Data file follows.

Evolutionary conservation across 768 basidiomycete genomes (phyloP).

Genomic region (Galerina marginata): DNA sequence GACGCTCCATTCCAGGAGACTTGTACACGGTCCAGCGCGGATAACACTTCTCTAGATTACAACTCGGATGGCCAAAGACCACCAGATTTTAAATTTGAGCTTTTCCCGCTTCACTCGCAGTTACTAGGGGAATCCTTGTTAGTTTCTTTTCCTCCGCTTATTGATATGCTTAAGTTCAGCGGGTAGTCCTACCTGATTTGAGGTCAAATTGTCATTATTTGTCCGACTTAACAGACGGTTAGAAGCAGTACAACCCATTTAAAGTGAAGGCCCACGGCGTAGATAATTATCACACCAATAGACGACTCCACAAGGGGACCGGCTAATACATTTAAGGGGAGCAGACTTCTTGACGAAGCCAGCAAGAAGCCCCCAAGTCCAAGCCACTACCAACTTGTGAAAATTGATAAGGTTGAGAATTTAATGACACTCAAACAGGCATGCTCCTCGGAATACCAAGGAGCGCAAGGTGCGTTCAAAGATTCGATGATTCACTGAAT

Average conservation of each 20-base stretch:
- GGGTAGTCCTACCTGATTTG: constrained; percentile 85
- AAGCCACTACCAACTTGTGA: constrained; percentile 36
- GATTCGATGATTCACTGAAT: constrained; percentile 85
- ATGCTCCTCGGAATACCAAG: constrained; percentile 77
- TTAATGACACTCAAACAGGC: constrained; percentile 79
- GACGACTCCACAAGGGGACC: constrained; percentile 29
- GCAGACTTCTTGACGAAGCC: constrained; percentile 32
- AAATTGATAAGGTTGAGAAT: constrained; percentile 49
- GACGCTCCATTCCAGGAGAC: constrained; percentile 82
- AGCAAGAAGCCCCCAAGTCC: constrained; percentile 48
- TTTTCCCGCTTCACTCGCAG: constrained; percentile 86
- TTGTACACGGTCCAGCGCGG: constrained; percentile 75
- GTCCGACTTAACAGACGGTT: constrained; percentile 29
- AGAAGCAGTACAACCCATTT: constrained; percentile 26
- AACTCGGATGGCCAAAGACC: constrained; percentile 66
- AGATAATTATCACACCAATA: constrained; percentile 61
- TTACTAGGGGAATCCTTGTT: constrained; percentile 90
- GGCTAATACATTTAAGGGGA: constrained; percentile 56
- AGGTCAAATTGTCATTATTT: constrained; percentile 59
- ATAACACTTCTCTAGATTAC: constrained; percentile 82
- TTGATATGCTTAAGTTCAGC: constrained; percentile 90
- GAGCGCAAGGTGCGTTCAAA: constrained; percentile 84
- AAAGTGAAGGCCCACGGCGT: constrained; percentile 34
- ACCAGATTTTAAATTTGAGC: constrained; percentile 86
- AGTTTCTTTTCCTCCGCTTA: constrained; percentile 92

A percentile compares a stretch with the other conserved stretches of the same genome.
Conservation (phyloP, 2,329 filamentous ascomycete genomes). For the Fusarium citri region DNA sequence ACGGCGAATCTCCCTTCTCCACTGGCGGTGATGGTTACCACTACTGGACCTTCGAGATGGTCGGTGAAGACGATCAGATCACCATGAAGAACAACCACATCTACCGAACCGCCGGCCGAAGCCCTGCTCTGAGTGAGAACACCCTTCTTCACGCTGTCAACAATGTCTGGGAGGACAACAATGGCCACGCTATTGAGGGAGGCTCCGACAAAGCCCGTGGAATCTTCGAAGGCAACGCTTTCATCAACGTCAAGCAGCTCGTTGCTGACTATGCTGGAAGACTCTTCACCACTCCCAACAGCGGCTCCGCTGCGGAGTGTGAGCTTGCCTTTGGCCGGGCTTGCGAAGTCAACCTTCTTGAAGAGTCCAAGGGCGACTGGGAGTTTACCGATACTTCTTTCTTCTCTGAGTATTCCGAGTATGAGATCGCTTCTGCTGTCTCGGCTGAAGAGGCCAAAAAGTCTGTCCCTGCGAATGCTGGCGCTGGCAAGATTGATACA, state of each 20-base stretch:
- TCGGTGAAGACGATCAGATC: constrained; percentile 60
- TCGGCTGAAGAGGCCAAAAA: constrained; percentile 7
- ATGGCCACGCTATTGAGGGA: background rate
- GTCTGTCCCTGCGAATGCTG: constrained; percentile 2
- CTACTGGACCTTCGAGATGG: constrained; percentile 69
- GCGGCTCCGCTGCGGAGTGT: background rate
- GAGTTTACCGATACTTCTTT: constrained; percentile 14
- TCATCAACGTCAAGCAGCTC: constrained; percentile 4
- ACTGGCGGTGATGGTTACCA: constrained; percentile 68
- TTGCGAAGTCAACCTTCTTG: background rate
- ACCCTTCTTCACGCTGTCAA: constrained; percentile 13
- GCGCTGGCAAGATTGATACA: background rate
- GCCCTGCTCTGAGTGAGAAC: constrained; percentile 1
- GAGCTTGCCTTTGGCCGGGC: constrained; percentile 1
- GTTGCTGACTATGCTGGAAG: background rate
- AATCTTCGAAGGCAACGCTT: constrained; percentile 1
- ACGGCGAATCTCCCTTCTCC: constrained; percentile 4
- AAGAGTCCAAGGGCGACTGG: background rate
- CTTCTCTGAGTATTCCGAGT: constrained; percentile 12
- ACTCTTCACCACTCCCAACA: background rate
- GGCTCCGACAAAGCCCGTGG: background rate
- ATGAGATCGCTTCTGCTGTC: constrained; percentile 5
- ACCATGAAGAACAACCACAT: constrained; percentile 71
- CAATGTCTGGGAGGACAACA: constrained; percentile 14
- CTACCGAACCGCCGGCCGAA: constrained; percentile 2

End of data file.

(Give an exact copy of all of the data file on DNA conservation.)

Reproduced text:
Evolutionary conservation across 768 basidiomycete genomes (phyloP).

Genomic region (Galerina marginata): DNA sequence GACGCTCCATTCCAGGAGACTTGTACACGGTCCAGCGCGGATAACACTTCTCTAGATTACAACTCGGATGGCCAAAGACCACCAGATTTTAAATTTGAGCTTTTCCCGCTTCACTCGCAGTTACTAGGGGAATCCTTGTTAGTTTCTTTTCCTCCGCTTATTGATATGCTTAAGTTCAGCGGGTAGTCCTACCTGATTTGAGGTCAAATTGTCATTATTTGTCCGACTTAACAGACGGTTAGAAGCAGTACAACCCATTTAAAGTGAAGGCCCACGGCGTAGATAATTATCACACCAATAGACGACTCCACAAGGGGACCGGCTAATACATTTAAGGGGAGCAGACTTCTTGACGAAGCCAGCAAGAAGCCCCCAAGTCCAAGCCACTACCAACTTGTGAAAATTGATAAGGTTGAGAATTTAATGACACTCAAACAGGCATGCTCCTCGGAATACCAAGGAGCGCAAGGTGCGTTCAAAGATTCGATGATTCACTGAAT

Average conservation of each 20-base stretch:
- GGGTAGTCCTACCTGATTTG: constrained; percentile 85
- AAGCCACTACCAACTTGTGA: constrained; percentile 36
- GATTCGATGATTCACTGAAT: constrained; percentile 85
- ATGCTCCTCGGAATACCAAG: constrained; percentile 77
- TTAATGACACTCAAACAGGC: constrained; percentile 79
- GACGACTCCACAAGGGGACC: constrained; percentile 29
- GCAGACTTCTTGACGAAGCC: constrained; percentile 32
- AAATTGATAAGGTTGAGAAT: constrained; percentile 49
- GACGCTCCATTCCAGGAGAC: constrained; percentile 82
- AGCAAGAAGCCCCCAAGTCC: constrained; percentile 48
- TTTTCCCGCTTCACTCGCAG: constrained; percentile 86
- TTGTACACGGTCCAGCGCGG: constrained; percentile 75
- GTCCGACTTAACAGACGGTT: constrained; percentile 29
- AGAAGCAGTACAACCCATTT: constrained; percentile 26
- AACTCGGATGGCCAAAGACC: constrained; percentile 66
- AGATAATTATCACACCAATA: constrained; percentile 61
- TTACTAGGGGAATCCTTGTT: constrained; percentile 90
- GGCTAATACATTTAAGGGGA: constrained; percentile 56
- AGGTCAAATTGTCATTATTT: constrained; percentile 59
- ATAACACTTCTCTAGATTAC: constrained; percentile 82
- TTGATATGCTTAAGTTCAGC: constrained; percentile 90
- GAGCGCAAGGTGCGTTCAAA: constrained; percentile 84
- AAAGTGAAGGCCCACGGCGT: constrained; percentile 34
- ACCAGATTTTAAATTTGAGC: constrained; percentile 86
- AGTTTCTTTTCCTCCGCTTA: constrained; percentile 92

A percentile compares a stretch with the other conserved stretches of the same genome.
Conservation (phyloP, 2,329 filamentous ascomycete genomes). For the Fusarium citri region DNA sequence ACGGCGAATCTCCCTTCTCCACTGGCGGTGATGGTTACCACTACTGGACCTTCGAGATGGTCGGTGAAGACGATCAGATCACCATGAAGAACAACCACATCTACCGAACCGCCGGCCGAAGCCCTGCTCTGAGTGAGAACACCCTTCTTCACGCTGTCAACAATGTCTGGGAGGACAACAATGGCCACGCTATTGAGGGAGGCTCCGACAAAGCCCGTGGAATCTTCGAAGGCAACGCTTTCATCAACGTCAAGCAGCTCGTTGCTGACTATGCTGGAAGACTCTTCACCACTCCCAACAGCGGCTCCGCTGCGGAGTGTGAGCTTGCCTTTGGCCGGGCTTGCGAAGTCAACCTTCTTGAAGAGTCCAAGGGCGACTGGGAGTTTACCGATACTTCTTTCTTCTCTGAGTATTCCGAGTATGAGATCGCTTCTGCTGTCTCGGCTGAAGAGGCCAAAAAGTCTGTCCCTGCGAATGCTGGCGCTGGCAAGATTGATACA, state of each 20-base stretch:
- TCGGTGAAGACGATCAGATC: constrained; percentile 60
- TCGGCTGAAGAGGCCAAAAA: constrained; percentile 7
- ATGGCCACGCTATTGAGGGA: background rate
- GTCTGTCCCTGCGAATGCTG: constrained; percentile 2
- CTACTGGACCTTCGAGATGG: constrained; percentile 69
- GCGGCTCCGCTGCGGAGTGT: background rate
- GAGTTTACCGATACTTCTTT: constrained; percentile 14
- TCATCAACGTCAAGCAGCTC: constrained; percentile 4
- ACTGGCGGTGATGGTTACCA: constrained; percentile 68
- TTGCGAAGTCAACCTTCTTG: background rate
- ACCCTTCTTCACGCTGTCAA: constrained; percentile 13
- GCGCTGGCAAGATTGATACA: background rate
- GCCCTGCTCTGAGTGAGAAC: constrained; percentile 1
- GAGCTTGCCTTTGGCCGGGC: constrained; percentile 1
- GTTGCTGACTATGCTGGAAG: background rate
- AATCTTCGAAGGCAACGCTT: constrained; percentile 1
- ACGGCGAATCTCCCTTCTCC: constrained; percentile 4
- AAGAGTCCAAGGGCGACTGG: background rate
- CTTCTCTGAGTATTCCGAGT: constrained; percentile 12
- ACTCTTCACCACTCCCAACA: background rate
- GGCTCCGACAAAGCCCGTGG: background rate
- ATGAGATCGCTTCTGCTGTC: constrained; percentile 5
- ACCATGAAGAACAACCACAT: constrained; percentile 71
- CAATGTCTGGGAGGACAACA: constrained; percentile 14
- CTACCGAACCGCCGGCCGAA: constrained; percentile 2